But the real killer is that all the studies which show greater weight loss on low carb are free-living studies. That is all estimates of calries in are based on people's self reported food intakes which are known to be completely unreliable.

      Now find me a study showing the superiority of low carb where calories in were tightly controlled i.e.a metabolic ward study. You won't be able to, because these consistently show no advantage to low carb and that it comes down to calories in, calories out.

      Maybe try taking a look at the arguments of people who are not married to the low carb movement. If you always choose to get your information from low carb authors and bloggers you're just immersing yourself in one-sided groupthink. Take a look at what the other side are saying then you actually get a chance to engage with the debate.

    3. RawNut11:32 pm


      Feel free to list any studies that contradict what I've listed. It's not up to me to further back up the studies that you can't refute anyway.

  29. Anonymous7:52 am

    No, it's because I find it frustrating to see people being misled by bad information. And what else would I base it's effectiveness on if not a forum of people actually doing it? Science says that a diet that pays no regard to calorie intake probably will not work for most people and this appears to be borne out by the experience of many on the forum. The basic idea of 'Eat real food' is good. Making people think that calories don't count is not good. Don't believe me? Here is the great man himself admitting that no calorie deficit = no weight loss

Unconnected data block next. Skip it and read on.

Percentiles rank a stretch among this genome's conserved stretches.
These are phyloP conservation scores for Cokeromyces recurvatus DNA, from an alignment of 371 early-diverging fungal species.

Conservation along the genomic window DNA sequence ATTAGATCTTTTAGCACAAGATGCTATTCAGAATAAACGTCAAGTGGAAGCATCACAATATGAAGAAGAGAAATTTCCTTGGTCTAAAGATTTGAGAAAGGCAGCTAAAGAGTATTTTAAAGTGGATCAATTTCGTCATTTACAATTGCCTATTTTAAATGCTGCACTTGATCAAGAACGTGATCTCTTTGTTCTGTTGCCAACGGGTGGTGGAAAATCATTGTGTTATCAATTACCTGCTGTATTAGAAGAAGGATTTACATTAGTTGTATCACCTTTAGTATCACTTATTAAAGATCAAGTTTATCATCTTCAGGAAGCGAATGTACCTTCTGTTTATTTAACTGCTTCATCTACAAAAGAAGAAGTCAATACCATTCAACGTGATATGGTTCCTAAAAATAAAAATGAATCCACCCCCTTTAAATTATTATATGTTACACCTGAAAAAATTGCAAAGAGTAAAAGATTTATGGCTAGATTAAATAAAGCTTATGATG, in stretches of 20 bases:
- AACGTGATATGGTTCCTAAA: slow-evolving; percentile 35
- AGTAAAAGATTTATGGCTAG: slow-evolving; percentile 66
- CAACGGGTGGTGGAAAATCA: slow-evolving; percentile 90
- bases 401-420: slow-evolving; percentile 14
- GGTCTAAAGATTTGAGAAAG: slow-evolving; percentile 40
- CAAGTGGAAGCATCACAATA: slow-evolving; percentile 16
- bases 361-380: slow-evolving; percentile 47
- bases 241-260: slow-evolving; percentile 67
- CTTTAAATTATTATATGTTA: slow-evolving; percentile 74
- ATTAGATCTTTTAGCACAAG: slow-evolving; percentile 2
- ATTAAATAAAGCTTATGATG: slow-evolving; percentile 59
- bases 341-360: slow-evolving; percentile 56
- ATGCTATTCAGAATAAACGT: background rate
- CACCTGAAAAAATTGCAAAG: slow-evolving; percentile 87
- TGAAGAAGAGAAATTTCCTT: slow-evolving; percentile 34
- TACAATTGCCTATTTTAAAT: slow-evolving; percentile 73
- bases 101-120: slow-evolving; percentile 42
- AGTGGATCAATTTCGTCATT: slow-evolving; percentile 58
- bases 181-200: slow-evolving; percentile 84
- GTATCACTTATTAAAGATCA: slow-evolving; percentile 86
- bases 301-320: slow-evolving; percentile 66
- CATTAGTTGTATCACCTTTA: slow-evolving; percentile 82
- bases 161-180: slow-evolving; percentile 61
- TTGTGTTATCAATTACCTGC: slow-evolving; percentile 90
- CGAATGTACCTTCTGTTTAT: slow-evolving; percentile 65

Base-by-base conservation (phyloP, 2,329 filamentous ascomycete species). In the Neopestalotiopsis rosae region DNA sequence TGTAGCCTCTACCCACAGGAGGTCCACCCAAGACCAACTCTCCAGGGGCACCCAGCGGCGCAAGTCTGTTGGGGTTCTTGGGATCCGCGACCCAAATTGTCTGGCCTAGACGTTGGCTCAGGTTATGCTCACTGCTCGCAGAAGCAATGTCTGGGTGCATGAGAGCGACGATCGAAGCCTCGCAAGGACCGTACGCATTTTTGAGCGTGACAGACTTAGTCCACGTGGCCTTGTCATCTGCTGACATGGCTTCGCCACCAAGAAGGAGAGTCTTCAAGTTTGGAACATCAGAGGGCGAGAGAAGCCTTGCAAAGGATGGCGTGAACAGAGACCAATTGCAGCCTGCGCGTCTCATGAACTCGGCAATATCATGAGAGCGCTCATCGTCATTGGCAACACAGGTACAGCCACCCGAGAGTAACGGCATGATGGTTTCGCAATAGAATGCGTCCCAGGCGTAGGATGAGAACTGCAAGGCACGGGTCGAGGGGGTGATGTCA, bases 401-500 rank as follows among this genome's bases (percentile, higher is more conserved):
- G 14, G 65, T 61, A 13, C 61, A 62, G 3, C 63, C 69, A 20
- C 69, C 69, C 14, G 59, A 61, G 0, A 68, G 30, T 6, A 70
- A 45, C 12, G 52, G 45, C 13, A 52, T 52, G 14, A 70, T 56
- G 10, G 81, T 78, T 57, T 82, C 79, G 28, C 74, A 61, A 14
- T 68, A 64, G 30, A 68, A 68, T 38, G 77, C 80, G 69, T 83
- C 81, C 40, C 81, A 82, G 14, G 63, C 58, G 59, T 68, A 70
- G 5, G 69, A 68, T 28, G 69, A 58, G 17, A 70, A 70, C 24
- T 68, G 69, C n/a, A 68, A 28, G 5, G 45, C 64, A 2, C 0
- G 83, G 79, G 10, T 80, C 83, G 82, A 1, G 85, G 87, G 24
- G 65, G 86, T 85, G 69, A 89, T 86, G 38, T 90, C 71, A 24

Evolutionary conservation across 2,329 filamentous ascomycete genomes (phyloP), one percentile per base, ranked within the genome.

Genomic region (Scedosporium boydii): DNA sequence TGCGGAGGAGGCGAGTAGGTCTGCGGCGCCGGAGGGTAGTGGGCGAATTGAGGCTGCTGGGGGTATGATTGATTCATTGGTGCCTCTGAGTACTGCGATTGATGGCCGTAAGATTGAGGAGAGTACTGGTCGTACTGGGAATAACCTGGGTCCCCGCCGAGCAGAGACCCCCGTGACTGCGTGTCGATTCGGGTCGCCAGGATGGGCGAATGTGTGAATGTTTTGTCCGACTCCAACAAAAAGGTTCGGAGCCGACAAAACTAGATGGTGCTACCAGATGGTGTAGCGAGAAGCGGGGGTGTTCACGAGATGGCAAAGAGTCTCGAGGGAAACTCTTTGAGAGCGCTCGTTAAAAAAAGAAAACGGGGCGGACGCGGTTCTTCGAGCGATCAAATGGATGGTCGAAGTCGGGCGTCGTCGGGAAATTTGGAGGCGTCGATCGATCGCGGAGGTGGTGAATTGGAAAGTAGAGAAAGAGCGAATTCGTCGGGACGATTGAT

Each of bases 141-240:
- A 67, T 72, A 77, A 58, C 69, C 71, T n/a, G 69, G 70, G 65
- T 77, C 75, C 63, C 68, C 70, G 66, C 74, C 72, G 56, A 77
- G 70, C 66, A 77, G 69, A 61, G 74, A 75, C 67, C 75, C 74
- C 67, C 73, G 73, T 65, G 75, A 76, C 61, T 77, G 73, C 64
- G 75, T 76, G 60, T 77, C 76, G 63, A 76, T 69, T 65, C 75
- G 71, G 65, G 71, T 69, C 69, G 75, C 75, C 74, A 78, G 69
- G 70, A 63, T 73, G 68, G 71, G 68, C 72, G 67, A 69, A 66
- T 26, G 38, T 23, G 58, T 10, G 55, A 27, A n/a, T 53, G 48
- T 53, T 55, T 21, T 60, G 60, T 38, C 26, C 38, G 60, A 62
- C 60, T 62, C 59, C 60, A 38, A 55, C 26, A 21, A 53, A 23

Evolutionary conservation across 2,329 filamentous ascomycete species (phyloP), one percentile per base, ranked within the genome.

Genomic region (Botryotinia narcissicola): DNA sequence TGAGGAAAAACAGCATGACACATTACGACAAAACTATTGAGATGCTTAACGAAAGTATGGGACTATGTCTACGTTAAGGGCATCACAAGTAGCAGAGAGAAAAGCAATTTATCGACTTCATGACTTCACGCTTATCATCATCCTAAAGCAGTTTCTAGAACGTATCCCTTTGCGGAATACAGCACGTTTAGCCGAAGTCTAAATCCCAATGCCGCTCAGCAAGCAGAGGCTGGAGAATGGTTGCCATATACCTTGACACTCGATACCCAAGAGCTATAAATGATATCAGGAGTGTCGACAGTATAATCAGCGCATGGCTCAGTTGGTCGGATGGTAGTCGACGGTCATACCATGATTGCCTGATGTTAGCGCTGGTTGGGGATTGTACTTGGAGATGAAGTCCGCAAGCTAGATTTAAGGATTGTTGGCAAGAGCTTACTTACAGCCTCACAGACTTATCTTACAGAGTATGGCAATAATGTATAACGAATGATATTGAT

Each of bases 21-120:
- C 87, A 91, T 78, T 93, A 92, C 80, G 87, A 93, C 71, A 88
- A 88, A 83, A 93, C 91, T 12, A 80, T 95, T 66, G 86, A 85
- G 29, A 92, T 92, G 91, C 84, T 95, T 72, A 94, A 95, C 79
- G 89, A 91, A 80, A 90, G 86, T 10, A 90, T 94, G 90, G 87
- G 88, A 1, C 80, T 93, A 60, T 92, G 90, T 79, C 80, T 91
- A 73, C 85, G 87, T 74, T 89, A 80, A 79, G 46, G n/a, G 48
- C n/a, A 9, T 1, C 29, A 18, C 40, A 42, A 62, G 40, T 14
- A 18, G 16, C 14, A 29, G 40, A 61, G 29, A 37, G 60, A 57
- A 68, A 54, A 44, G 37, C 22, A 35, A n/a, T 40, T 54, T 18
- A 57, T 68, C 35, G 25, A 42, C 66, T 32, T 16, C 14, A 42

From 20 secs:

    "If we want to get lighter we have to expend more calories than we take in, absolutely no doubt about it.......It's the laws of thermodynamics, that's the way the universe has to work, there's no getting around it"

    Obviously he goes on to promote low-carb eating but there is Taubes himself acknowledging that you have to have a calorie deficit to lose weight.

    1. RawNut11:46 pm


      You don't seem to understand how low carb works. It makes you satiated so you eat less. Nobody is saying that calories don't count. They do indeed.